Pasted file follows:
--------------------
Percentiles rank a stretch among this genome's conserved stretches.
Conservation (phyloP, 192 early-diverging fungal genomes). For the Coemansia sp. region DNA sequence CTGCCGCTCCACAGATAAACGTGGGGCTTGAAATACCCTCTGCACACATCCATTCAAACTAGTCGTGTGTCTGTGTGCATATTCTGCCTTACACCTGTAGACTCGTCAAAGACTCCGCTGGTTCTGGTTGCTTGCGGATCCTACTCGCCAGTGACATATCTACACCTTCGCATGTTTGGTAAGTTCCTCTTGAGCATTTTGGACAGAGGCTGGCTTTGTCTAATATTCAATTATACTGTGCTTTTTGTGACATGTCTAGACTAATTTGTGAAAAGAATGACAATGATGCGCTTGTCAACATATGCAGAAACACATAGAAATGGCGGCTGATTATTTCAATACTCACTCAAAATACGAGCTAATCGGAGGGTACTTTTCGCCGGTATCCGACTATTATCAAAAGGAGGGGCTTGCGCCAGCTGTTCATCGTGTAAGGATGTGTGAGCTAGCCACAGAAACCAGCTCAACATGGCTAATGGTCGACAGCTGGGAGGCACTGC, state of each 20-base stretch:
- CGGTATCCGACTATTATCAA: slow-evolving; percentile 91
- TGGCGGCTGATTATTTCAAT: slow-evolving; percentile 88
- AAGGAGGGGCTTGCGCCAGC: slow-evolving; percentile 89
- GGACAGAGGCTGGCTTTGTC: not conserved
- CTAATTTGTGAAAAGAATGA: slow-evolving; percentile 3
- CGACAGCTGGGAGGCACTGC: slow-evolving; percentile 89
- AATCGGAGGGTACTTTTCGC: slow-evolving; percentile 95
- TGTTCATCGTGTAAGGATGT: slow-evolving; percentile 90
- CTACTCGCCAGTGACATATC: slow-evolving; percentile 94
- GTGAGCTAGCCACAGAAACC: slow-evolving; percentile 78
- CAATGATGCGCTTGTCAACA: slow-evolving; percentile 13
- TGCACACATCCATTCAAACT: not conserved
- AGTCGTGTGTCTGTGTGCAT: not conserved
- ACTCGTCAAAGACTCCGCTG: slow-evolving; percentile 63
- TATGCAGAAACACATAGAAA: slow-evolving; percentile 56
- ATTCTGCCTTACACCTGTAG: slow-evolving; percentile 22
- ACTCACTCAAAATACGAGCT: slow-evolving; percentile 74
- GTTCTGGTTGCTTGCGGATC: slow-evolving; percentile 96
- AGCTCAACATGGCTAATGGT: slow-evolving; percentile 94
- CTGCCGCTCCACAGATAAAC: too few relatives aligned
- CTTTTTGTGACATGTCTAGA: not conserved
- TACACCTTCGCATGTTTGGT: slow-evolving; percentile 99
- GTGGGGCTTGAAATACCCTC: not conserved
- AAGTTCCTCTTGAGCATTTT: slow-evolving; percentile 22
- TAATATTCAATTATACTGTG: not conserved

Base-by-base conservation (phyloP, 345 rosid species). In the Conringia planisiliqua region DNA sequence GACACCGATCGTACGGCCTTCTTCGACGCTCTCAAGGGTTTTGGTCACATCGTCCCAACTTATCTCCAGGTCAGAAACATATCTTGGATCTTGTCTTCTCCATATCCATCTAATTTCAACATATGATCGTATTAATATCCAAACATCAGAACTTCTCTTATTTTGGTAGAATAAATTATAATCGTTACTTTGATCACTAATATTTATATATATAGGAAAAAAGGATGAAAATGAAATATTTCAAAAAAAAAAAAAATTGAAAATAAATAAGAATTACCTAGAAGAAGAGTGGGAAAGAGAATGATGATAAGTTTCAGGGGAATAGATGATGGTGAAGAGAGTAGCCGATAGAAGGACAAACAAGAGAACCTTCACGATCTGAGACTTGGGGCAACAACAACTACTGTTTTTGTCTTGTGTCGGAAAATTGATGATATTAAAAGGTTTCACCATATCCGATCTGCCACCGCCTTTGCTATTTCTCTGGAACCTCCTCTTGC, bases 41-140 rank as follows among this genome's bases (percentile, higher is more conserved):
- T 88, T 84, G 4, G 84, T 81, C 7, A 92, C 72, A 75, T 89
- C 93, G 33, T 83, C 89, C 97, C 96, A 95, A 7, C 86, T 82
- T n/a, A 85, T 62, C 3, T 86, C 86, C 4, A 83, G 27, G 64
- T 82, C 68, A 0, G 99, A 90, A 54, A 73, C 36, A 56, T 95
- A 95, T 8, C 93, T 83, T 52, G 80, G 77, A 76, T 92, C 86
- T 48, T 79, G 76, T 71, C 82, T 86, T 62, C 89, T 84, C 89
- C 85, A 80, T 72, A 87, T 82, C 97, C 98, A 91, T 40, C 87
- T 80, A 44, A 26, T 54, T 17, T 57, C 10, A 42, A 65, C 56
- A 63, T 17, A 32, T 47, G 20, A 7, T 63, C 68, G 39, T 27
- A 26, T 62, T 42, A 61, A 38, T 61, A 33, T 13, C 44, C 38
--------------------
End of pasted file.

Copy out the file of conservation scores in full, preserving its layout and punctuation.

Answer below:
Percentiles rank a stretch among this genome's conserved stretches.
Conservation (phyloP, 192 early-diverging fungal genomes). For the Coemansia sp. region DNA sequence CTGCCGCTCCACAGATAAACGTGGGGCTTGAAATACCCTCTGCACACATCCATTCAAACTAGTCGTGTGTCTGTGTGCATATTCTGCCTTACACCTGTAGACTCGTCAAAGACTCCGCTGGTTCTGGTTGCTTGCGGATCCTACTCGCCAGTGACATATCTACACCTTCGCATGTTTGGTAAGTTCCTCTTGAGCATTTTGGACAGAGGCTGGCTTTGTCTAATATTCAATTATACTGTGCTTTTTGTGACATGTCTAGACTAATTTGTGAAAAGAATGACAATGATGCGCTTGTCAACATATGCAGAAACACATAGAAATGGCGGCTGATTATTTCAATACTCACTCAAAATACGAGCTAATCGGAGGGTACTTTTCGCCGGTATCCGACTATTATCAAAAGGAGGGGCTTGCGCCAGCTGTTCATCGTGTAAGGATGTGTGAGCTAGCCACAGAAACCAGCTCAACATGGCTAATGGTCGACAGCTGGGAGGCACTGC, state of each 20-base stretch:
- CGGTATCCGACTATTATCAA: slow-evolving; percentile 91
- TGGCGGCTGATTATTTCAAT: slow-evolving; percentile 88
- AAGGAGGGGCTTGCGCCAGC: slow-evolving; percentile 89
- GGACAGAGGCTGGCTTTGTC: not conserved
- CTAATTTGTGAAAAGAATGA: slow-evolving; percentile 3
- CGACAGCTGGGAGGCACTGC: slow-evolving; percentile 89
- AATCGGAGGGTACTTTTCGC: slow-evolving; percentile 95
- TGTTCATCGTGTAAGGATGT: slow-evolving; percentile 90
- CTACTCGCCAGTGACATATC: slow-evolving; percentile 94
- GTGAGCTAGCCACAGAAACC: slow-evolving; percentile 78
- CAATGATGCGCTTGTCAACA: slow-evolving; percentile 13
- TGCACACATCCATTCAAACT: not conserved
- AGTCGTGTGTCTGTGTGCAT: not conserved
- ACTCGTCAAAGACTCCGCTG: slow-evolving; percentile 63
- TATGCAGAAACACATAGAAA: slow-evolving; percentile 56
- ATTCTGCCTTACACCTGTAG: slow-evolving; percentile 22
- ACTCACTCAAAATACGAGCT: slow-evolving; percentile 74
- GTTCTGGTTGCTTGCGGATC: slow-evolving; percentile 96
- AGCTCAACATGGCTAATGGT: slow-evolving; percentile 94
- CTGCCGCTCCACAGATAAAC: too few relatives aligned
- CTTTTTGTGACATGTCTAGA: not conserved
- TACACCTTCGCATGTTTGGT: slow-evolving; percentile 99
- GTGGGGCTTGAAATACCCTC: not conserved
- AAGTTCCTCTTGAGCATTTT: slow-evolving; percentile 22
- TAATATTCAATTATACTGTG: not conserved

Base-by-base conservation (phyloP, 345 rosid species). In the Conringia planisiliqua region DNA sequence GACACCGATCGTACGGCCTTCTTCGACGCTCTCAAGGGTTTTGGTCACATCGTCCCAACTTATCTCCAGGTCAGAAACATATCTTGGATCTTGTCTTCTCCATATCCATCTAATTTCAACATATGATCGTATTAATATCCAAACATCAGAACTTCTCTTATTTTGGTAGAATAAATTATAATCGTTACTTTGATCACTAATATTTATATATATAGGAAAAAAGGATGAAAATGAAATATTTCAAAAAAAAAAAAAATTGAAAATAAATAAGAATTACCTAGAAGAAGAGTGGGAAAGAGAATGATGATAAGTTTCAGGGGAATAGATGATGGTGAAGAGAGTAGCCGATAGAAGGACAAACAAGAGAACCTTCACGATCTGAGACTTGGGGCAACAACAACTACTGTTTTTGTCTTGTGTCGGAAAATTGATGATATTAAAAGGTTTCACCATATCCGATCTGCCACCGCCTTTGCTATTTCTCTGGAACCTCCTCTTGC, bases 41-140 rank as follows among this genome's bases (percentile, higher is more conserved):
- T 88, T 84, G 4, G 84, T 81, C 7, A 92, C 72, A 75, T 89
- C 93, G 33, T 83, C 89, C 97, C 96, A 95, A 7, C 86, T 82
- T n/a, A 85, T 62, C 3, T 86, C 86, C 4, A 83, G 27, G 64
- T 82, C 68, A 0, G 99, A 90, A 54, A 73, C 36, A 56, T 95
- A 95, T 8, C 93, T 83, T 52, G 80, G 77, A 76, T 92, C 86
- T 48, T 79, G 76, T 71, C 82, T 86, T 62, C 89, T 84, C 89
- C 85, A 80, T 72, A 87, T 82, C 97, C 98, A 91, T 40, C 87
- T 80, A 44, A 26, T 54, T 17, T 57, C 10, A 42, A 65, C 56
- A 63, T 17, A 32, T 47, G 20, A 7, T 63, C 68, G 39, T 27
- A 26, T 62, T 42, A 61, A 38, T 61, A 33, T 13, C 44, C 38